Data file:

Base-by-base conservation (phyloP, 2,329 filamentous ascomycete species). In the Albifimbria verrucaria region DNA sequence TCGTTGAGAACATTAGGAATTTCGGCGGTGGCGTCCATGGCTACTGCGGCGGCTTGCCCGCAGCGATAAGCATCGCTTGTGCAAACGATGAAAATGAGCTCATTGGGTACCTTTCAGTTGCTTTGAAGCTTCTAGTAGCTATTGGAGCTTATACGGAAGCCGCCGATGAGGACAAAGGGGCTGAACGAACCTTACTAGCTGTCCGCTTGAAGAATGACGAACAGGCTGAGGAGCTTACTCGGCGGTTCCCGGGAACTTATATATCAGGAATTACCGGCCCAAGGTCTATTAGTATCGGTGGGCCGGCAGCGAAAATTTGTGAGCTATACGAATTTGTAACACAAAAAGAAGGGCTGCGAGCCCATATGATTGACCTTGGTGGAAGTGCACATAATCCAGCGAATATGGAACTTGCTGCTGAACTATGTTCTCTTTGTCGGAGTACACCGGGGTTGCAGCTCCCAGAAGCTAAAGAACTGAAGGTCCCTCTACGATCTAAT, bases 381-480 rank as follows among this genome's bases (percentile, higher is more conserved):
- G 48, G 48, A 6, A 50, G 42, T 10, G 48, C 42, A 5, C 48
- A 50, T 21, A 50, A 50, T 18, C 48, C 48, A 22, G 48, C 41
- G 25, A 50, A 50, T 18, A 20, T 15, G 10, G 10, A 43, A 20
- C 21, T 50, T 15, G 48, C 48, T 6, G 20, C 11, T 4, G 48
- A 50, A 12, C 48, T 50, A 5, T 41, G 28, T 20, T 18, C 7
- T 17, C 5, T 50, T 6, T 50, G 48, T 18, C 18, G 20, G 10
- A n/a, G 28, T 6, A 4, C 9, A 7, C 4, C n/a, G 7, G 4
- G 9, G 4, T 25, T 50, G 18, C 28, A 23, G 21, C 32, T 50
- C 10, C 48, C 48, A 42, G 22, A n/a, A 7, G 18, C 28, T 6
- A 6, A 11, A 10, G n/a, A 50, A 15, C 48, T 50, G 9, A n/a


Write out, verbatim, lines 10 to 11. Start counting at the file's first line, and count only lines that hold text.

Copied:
- C 10, C 48, C 48, A 42, G 22, A n/a, A 7, G 18, C 28, T 6
- A 6, A 11, A 10, G n/a, A 50, A 15, C 48, T 50, G 9, A n/a